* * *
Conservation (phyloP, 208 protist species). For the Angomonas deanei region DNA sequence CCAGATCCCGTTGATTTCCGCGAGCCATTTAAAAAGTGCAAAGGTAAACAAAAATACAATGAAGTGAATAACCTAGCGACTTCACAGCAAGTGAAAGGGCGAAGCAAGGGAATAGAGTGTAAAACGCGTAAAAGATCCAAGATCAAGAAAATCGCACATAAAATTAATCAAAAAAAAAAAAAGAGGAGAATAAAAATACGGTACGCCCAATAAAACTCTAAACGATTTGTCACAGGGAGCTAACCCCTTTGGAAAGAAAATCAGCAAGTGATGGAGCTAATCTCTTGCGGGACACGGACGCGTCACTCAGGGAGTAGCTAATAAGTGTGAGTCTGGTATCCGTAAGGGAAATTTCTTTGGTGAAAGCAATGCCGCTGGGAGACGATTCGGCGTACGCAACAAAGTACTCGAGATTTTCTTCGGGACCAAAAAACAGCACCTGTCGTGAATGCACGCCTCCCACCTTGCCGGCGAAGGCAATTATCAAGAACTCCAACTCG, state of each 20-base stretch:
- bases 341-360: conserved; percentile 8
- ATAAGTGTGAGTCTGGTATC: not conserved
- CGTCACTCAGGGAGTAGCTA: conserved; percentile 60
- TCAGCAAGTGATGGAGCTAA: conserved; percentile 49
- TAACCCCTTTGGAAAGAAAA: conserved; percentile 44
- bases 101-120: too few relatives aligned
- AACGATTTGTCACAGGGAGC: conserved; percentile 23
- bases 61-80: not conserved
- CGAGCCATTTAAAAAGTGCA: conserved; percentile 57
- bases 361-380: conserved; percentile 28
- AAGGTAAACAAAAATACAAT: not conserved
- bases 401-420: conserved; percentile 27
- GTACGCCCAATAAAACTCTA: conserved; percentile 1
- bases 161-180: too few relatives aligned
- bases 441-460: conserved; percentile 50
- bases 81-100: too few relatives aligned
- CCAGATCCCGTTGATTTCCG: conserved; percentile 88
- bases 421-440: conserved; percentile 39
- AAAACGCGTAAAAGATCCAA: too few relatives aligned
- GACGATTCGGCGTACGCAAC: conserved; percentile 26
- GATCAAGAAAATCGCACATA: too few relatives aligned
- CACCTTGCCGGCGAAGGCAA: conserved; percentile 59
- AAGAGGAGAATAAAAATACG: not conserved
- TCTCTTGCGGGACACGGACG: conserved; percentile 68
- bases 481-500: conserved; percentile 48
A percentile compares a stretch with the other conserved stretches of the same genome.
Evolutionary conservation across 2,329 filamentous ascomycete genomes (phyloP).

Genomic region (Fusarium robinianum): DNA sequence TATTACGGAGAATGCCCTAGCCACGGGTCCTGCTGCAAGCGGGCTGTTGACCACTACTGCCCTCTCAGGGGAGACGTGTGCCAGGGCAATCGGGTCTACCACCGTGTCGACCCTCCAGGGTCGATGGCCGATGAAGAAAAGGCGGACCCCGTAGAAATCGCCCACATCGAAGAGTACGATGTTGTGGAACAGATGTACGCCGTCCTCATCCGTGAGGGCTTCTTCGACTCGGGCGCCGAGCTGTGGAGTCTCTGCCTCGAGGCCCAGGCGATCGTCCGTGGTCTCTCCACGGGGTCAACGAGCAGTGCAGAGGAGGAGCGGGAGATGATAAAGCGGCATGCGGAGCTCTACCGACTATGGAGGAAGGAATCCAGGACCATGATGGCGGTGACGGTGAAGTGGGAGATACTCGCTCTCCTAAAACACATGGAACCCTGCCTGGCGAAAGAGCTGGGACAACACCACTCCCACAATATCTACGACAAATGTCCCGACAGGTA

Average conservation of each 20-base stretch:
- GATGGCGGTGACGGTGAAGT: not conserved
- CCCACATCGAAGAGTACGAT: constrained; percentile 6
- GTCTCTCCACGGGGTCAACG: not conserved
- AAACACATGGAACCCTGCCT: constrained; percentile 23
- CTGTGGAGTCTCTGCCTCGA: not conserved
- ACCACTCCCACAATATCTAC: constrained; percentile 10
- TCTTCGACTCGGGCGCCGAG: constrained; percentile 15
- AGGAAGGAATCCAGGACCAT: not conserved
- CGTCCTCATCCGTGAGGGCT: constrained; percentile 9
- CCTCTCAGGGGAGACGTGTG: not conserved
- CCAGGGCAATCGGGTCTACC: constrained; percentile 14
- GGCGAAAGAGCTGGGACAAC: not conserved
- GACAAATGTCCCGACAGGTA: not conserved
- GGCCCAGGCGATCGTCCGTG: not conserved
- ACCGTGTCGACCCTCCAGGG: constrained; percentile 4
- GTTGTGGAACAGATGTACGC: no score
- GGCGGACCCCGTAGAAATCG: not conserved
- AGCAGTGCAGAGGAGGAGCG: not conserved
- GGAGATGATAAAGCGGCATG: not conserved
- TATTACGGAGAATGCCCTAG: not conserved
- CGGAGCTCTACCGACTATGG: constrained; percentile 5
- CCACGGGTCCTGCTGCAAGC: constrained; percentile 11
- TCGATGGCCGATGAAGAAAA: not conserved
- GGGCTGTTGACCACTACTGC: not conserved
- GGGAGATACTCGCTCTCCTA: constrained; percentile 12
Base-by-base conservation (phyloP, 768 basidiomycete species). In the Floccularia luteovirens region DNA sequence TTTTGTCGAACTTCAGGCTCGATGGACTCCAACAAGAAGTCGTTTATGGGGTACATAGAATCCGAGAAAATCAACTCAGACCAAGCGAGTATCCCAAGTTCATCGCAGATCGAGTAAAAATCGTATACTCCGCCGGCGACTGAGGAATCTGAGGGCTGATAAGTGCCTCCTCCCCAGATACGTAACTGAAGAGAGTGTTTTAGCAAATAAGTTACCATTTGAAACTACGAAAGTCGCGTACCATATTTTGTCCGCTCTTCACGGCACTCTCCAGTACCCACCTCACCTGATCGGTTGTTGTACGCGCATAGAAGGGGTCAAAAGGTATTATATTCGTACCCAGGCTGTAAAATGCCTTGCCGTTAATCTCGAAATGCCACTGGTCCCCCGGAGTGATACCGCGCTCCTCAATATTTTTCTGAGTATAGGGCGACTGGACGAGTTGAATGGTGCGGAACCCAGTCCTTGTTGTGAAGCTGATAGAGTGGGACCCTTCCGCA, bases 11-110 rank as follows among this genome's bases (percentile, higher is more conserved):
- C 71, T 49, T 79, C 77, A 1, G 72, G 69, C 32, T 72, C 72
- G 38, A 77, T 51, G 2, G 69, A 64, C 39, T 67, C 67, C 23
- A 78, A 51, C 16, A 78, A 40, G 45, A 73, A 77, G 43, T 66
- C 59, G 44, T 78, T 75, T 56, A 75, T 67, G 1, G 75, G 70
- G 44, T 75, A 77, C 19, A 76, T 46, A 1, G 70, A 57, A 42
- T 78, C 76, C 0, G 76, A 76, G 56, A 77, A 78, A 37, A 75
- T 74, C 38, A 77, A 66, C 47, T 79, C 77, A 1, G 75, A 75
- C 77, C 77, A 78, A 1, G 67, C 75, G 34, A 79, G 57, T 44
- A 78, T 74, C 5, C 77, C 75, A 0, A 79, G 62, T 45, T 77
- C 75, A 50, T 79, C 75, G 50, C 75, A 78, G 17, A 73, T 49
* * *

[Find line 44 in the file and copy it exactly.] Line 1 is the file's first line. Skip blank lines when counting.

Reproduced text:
- GGCCCAGGCGATCGTCCGTG: not conserved